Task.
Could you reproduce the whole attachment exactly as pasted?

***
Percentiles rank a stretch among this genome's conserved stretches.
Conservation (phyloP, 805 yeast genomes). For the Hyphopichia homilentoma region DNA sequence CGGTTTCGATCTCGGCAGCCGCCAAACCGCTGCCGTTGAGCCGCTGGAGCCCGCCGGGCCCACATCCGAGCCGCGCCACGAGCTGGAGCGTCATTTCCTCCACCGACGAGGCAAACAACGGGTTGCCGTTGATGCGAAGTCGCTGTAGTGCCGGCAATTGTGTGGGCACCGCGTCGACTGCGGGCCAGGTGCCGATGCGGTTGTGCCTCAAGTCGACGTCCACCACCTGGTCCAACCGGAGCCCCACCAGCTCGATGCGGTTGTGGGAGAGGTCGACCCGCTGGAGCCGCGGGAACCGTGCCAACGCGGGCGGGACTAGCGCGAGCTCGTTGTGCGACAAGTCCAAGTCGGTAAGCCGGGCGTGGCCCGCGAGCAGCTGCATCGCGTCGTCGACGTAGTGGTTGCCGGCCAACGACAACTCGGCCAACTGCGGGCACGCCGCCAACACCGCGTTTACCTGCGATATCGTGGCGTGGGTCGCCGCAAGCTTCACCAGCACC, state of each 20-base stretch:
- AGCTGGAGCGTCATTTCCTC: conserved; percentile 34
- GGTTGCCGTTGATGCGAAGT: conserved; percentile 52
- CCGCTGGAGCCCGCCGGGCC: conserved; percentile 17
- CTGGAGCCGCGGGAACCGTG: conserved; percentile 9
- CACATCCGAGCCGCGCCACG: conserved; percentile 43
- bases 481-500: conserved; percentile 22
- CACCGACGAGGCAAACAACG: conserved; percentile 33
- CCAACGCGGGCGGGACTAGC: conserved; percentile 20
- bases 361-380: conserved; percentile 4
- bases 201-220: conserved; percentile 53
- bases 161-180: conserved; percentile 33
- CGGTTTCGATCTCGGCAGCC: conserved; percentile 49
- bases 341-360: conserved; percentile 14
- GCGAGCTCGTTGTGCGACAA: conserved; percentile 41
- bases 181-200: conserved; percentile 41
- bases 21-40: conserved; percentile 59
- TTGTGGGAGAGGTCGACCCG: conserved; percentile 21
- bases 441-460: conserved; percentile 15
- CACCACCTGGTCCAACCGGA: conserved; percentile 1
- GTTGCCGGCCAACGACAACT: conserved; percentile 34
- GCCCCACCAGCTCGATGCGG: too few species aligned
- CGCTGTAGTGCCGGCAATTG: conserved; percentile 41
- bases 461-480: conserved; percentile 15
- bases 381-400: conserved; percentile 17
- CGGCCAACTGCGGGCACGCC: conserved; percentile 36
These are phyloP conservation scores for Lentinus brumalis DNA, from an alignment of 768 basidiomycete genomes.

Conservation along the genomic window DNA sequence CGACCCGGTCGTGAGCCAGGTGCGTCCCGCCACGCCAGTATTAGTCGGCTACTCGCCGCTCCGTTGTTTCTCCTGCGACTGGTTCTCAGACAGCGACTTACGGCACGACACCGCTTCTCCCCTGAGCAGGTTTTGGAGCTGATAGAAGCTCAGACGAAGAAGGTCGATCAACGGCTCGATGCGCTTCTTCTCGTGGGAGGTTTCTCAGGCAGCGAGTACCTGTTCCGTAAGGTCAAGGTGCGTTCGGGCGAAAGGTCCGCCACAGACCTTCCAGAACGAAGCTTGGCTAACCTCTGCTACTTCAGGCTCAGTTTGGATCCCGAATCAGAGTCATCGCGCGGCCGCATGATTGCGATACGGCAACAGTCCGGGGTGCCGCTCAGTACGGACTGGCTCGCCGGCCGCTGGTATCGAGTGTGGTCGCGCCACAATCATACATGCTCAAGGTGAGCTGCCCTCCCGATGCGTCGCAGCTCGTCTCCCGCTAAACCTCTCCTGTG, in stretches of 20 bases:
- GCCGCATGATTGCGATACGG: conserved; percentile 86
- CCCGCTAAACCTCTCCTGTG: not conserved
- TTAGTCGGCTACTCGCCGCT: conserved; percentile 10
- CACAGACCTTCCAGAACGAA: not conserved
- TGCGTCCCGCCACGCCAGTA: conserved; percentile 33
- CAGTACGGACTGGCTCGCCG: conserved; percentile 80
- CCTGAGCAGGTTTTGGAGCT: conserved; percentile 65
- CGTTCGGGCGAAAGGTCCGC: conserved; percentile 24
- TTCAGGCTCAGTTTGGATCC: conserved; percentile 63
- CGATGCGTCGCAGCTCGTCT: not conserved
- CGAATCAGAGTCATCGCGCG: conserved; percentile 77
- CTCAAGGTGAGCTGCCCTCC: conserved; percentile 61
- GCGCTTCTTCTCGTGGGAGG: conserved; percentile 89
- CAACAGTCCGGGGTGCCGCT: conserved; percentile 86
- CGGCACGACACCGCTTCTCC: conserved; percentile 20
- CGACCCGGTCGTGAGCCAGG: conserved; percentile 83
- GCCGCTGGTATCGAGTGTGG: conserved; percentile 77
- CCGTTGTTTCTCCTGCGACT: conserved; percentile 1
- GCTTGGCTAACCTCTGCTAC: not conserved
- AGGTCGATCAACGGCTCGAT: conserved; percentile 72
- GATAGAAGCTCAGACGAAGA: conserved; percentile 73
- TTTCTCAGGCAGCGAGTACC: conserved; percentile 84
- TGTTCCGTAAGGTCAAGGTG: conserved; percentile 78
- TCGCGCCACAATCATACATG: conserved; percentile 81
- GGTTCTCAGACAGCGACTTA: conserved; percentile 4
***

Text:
Percentiles rank a stretch among this genome's conserved stretches.
Conservation (phyloP, 805 yeast genomes). For the Hyphopichia homilentoma region DNA sequence CGGTTTCGATCTCGGCAGCCGCCAAACCGCTGCCGTTGAGCCGCTGGAGCCCGCCGGGCCCACATCCGAGCCGCGCCACGAGCTGGAGCGTCATTTCCTCCACCGACGAGGCAAACAACGGGTTGCCGTTGATGCGAAGTCGCTGTAGTGCCGGCAATTGTGTGGGCACCGCGTCGACTGCGGGCCAGGTGCCGATGCGGTTGTGCCTCAAGTCGACGTCCACCACCTGGTCCAACCGGAGCCCCACCAGCTCGATGCGGTTGTGGGAGAGGTCGACCCGCTGGAGCCGCGGGAACCGTGCCAACGCGGGCGGGACTAGCGCGAGCTCGTTGTGCGACAAGTCCAAGTCGGTAAGCCGGGCGTGGCCCGCGAGCAGCTGCATCGCGTCGTCGACGTAGTGGTTGCCGGCCAACGACAACTCGGCCAACTGCGGGCACGCCGCCAACACCGCGTTTACCTGCGATATCGTGGCGTGGGTCGCCGCAAGCTTCACCAGCACC, state of each 20-base stretch:
- AGCTGGAGCGTCATTTCCTC: conserved; percentile 34
- GGTTGCCGTTGATGCGAAGT: conserved; percentile 52
- CCGCTGGAGCCCGCCGGGCC: conserved; percentile 17
- CTGGAGCCGCGGGAACCGTG: conserved; percentile 9
- CACATCCGAGCCGCGCCACG: conserved; percentile 43
- bases 481-500: conserved; percentile 22
- CACCGACGAGGCAAACAACG: conserved; percentile 33
- CCAACGCGGGCGGGACTAGC: conserved; percentile 20
- bases 361-380: conserved; percentile 4
- bases 201-220: conserved; percentile 53
- bases 161-180: conserved; percentile 33
- CGGTTTCGATCTCGGCAGCC: conserved; percentile 49
- bases 341-360: conserved; percentile 14
- GCGAGCTCGTTGTGCGACAA: conserved; percentile 41
- bases 181-200: conserved; percentile 41
- bases 21-40: conserved; percentile 59
- TTGTGGGAGAGGTCGACCCG: conserved; percentile 21
- bases 441-460: conserved; percentile 15
- CACCACCTGGTCCAACCGGA: conserved; percentile 1
- GTTGCCGGCCAACGACAACT: conserved; percentile 34
- GCCCCACCAGCTCGATGCGG: too few species aligned
- CGCTGTAGTGCCGGCAATTG: conserved; percentile 41
- bases 461-480: conserved; percentile 15
- bases 381-400: conserved; percentile 17
- CGGCCAACTGCGGGCACGCC: conserved; percentile 36
These are phyloP conservation scores for Lentinus brumalis DNA, from an alignment of 768 basidiomycete genomes.

Conservation along the genomic window DNA sequence CGACCCGGTCGTGAGCCAGGTGCGTCCCGCCACGCCAGTATTAGTCGGCTACTCGCCGCTCCGTTGTTTCTCCTGCGACTGGTTCTCAGACAGCGACTTACGGCACGACACCGCTTCTCCCCTGAGCAGGTTTTGGAGCTGATAGAAGCTCAGACGAAGAAGGTCGATCAACGGCTCGATGCGCTTCTTCTCGTGGGAGGTTTCTCAGGCAGCGAGTACCTGTTCCGTAAGGTCAAGGTGCGTTCGGGCGAAAGGTCCGCCACAGACCTTCCAGAACGAAGCTTGGCTAACCTCTGCTACTTCAGGCTCAGTTTGGATCCCGAATCAGAGTCATCGCGCGGCCGCATGATTGCGATACGGCAACAGTCCGGGGTGCCGCTCAGTACGGACTGGCTCGCCGGCCGCTGGTATCGAGTGTGGTCGCGCCACAATCATACATGCTCAAGGTGAGCTGCCCTCCCGATGCGTCGCAGCTCGTCTCCCGCTAAACCTCTCCTGTG, in stretches of 20 bases:
- GCCGCATGATTGCGATACGG: conserved; percentile 86
- CCCGCTAAACCTCTCCTGTG: not conserved
- TTAGTCGGCTACTCGCCGCT: conserved; percentile 10
- CACAGACCTTCCAGAACGAA: not conserved
- TGCGTCCCGCCACGCCAGTA: conserved; percentile 33
- CAGTACGGACTGGCTCGCCG: conserved; percentile 80
- CCTGAGCAGGTTTTGGAGCT: conserved; percentile 65
- CGTTCGGGCGAAAGGTCCGC: conserved; percentile 24
- TTCAGGCTCAGTTTGGATCC: conserved; percentile 63
- CGATGCGTCGCAGCTCGTCT: not conserved
- CGAATCAGAGTCATCGCGCG: conserved; percentile 77
- CTCAAGGTGAGCTGCCCTCC: conserved; percentile 61
- GCGCTTCTTCTCGTGGGAGG: conserved; percentile 89
- CAACAGTCCGGGGTGCCGCT: conserved; percentile 86
- CGGCACGACACCGCTTCTCC: conserved; percentile 20
- CGACCCGGTCGTGAGCCAGG: conserved; percentile 83
- GCCGCTGGTATCGAGTGTGG: conserved; percentile 77
- CCGTTGTTTCTCCTGCGACT: conserved; percentile 1
- GCTTGGCTAACCTCTGCTAC: not conserved
- AGGTCGATCAACGGCTCGAT: conserved; percentile 72
- GATAGAAGCTCAGACGAAGA: conserved; percentile 73
- TTTCTCAGGCAGCGAGTACC: conserved; percentile 84
- TGTTCCGTAAGGTCAAGGTG: conserved; percentile 78
- TCGCGCCACAATCATACATG: conserved; percentile 81
- GGTTCTCAGACAGCGACTTA: conserved; percentile 4